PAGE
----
Retail giants join Intel to drive RFID adoption


Retail giants join Intel to drive RFID adoption

Daniel Thomas
UK supermarket chain Tesco and European retail giants Carrefour and Metro Group have joined forces with chip manufacturer Intel to accelerate the adoption of electronic product code (EPC) technologies such as RFID.

"The EPC Retail Users of Europe will drive forward international best methods for EPC. This will be a cornerstone for the future of RFID in retailing," said Gerd Wolfram, project manager of Metro Group's Future Store initiative.

EPC, a 96-bit numbering system that assigns a unique tracking number to every item that leaves the factory, combined with RFID tags, will improve inventory management and lead to reduced operating costs and higher margins, the group said.

The group, whose retail members are all actively piloting EPC and RFID, will document successful implementations, technologies and usage models and share the lessons learned across the retail industry.

Intel will provide advice on how retailers can implement technologies such as scanners and handheld devices that work with EPC and RFID technologies, said John Davies, vice-president of the sales and marketing group at the chip giant. The company will also share details of forthcoming processors, which can be used in inventory tracking devices, he added.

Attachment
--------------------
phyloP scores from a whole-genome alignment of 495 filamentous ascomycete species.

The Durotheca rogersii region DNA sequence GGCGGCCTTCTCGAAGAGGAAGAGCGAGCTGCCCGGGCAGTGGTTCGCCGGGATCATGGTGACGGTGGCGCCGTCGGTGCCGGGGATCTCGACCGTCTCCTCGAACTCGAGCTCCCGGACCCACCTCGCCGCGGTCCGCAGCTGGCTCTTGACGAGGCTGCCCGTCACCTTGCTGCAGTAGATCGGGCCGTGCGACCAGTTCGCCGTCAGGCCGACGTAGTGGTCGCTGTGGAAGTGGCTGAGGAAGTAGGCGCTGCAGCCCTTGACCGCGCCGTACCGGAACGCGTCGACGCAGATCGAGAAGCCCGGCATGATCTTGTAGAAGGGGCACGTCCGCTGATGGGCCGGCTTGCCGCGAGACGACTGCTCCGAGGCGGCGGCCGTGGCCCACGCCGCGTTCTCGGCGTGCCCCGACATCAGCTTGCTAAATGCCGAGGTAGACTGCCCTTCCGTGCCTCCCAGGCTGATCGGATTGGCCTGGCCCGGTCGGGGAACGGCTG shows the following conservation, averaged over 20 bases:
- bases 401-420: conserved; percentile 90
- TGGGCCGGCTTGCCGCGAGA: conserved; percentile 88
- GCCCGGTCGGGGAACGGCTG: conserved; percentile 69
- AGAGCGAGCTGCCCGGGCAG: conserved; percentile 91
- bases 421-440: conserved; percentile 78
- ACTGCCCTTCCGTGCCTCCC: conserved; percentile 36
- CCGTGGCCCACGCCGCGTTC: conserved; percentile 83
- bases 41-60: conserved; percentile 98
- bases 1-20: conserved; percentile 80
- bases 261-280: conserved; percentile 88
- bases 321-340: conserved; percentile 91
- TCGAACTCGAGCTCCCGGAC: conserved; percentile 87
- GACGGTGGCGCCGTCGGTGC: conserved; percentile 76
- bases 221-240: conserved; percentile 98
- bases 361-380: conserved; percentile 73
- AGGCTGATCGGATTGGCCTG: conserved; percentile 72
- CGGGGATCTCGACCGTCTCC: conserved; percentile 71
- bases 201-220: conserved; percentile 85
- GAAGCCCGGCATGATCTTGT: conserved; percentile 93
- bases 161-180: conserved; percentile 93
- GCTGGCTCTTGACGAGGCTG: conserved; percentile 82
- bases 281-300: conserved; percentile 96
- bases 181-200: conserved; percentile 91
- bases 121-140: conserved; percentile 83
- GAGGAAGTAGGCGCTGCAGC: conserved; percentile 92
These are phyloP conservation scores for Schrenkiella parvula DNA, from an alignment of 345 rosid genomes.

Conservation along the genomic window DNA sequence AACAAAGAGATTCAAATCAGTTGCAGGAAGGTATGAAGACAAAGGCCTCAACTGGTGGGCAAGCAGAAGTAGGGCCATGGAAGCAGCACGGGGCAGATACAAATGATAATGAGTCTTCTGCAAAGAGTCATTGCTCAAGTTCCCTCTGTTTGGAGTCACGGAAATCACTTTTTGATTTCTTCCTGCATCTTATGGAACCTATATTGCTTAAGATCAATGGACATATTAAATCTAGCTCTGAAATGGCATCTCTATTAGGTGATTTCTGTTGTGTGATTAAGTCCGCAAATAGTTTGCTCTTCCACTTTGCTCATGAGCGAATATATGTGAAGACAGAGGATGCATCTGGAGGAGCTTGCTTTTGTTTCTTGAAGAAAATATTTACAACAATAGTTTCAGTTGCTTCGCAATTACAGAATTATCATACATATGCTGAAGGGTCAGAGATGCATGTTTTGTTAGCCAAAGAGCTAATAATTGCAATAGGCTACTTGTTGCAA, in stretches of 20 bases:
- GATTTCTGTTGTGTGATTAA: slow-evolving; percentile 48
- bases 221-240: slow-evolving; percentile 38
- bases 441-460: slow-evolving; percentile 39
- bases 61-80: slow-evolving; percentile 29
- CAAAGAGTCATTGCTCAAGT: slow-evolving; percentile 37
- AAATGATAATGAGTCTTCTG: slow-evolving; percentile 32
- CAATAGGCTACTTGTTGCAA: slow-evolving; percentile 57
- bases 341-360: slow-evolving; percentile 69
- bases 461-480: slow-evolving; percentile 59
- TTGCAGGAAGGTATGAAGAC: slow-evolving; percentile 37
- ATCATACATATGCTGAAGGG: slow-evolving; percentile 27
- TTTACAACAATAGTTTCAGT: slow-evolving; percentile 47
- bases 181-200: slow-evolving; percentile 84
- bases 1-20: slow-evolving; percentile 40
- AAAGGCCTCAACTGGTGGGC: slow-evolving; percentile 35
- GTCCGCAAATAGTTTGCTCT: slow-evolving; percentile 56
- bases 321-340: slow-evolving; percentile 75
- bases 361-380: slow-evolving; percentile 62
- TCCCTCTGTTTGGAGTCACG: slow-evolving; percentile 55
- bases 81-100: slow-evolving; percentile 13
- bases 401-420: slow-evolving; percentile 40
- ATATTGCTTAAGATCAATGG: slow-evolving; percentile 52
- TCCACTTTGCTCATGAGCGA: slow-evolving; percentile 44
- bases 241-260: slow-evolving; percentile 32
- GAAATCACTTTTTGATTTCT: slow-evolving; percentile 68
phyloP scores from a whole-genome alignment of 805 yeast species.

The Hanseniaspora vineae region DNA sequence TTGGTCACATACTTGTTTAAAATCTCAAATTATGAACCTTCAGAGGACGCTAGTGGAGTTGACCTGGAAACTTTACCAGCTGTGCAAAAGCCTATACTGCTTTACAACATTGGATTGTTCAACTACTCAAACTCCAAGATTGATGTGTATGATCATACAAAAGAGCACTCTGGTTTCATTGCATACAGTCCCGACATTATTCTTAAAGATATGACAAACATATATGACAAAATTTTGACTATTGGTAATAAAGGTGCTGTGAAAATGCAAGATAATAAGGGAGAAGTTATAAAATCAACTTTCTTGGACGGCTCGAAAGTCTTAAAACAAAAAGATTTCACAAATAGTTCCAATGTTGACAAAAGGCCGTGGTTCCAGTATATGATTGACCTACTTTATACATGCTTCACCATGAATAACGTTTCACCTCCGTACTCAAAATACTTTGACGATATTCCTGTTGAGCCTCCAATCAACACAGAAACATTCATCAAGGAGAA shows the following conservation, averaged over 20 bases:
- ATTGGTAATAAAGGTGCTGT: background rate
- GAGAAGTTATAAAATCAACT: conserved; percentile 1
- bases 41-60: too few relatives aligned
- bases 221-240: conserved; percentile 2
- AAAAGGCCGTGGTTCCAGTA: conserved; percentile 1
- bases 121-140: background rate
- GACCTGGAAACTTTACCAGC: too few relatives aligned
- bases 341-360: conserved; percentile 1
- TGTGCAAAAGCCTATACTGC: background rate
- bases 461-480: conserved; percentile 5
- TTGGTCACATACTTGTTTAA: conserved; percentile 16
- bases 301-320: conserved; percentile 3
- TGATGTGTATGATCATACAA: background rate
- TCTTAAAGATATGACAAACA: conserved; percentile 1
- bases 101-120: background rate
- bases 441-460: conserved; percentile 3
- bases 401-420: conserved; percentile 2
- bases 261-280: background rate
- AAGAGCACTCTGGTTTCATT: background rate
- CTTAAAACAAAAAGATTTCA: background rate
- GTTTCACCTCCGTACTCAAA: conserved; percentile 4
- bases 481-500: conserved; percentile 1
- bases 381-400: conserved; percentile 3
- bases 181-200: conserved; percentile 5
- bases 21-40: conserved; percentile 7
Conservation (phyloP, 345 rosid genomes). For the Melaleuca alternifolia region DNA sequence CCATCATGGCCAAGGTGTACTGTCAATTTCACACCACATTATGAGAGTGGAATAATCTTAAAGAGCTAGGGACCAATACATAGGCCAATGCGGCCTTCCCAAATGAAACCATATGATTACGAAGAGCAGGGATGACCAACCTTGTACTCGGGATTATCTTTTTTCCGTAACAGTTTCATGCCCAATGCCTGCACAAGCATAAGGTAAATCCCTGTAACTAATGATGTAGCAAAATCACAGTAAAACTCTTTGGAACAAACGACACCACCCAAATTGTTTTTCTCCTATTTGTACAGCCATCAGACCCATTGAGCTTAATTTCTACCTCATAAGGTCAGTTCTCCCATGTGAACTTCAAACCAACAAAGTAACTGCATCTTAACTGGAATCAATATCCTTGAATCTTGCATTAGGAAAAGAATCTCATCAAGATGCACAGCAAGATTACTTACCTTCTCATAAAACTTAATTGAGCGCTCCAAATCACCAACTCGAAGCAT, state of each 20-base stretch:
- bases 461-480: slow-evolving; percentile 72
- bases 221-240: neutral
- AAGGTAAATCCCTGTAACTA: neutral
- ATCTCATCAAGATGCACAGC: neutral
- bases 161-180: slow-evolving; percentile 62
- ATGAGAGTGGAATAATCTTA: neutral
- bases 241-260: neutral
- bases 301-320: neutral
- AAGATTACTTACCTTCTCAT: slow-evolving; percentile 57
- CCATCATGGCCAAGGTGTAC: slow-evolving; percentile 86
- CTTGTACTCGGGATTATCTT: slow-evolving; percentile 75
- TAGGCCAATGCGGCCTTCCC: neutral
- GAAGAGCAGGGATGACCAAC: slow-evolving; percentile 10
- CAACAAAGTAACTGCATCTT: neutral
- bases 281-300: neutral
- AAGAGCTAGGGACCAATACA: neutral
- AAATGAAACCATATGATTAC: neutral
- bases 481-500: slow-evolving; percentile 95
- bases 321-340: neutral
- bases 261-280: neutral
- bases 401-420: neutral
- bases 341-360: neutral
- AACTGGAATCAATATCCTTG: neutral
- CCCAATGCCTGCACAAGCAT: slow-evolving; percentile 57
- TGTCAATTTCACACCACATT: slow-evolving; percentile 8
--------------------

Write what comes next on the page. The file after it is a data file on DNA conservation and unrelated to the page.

Colin Cobain, IT director at Tesco, which last month mandated that some of its products would be RFID-tagged by July 2004, said, "We recognise the importance of implementing an efficient supply chain and the benefits EPC and RFID could bring. We are currently trialling radio barcodes within our distribution network and have already seen some benefits. We hope to be able to roll this out soon."

Email Alerts

Register now to receive IT-related news, guides and more, delivered to your inbox.
By submitting your personal information, you agree to receive emails regarding relevant products and special offers from TechTarget and its partners. You also agree that your personal information may be transferred and processed in the United States, and that you have read and agree to the Terms of Use and the Privacy Policy.

COMMENTS powered by Disqus  //  Commenting policy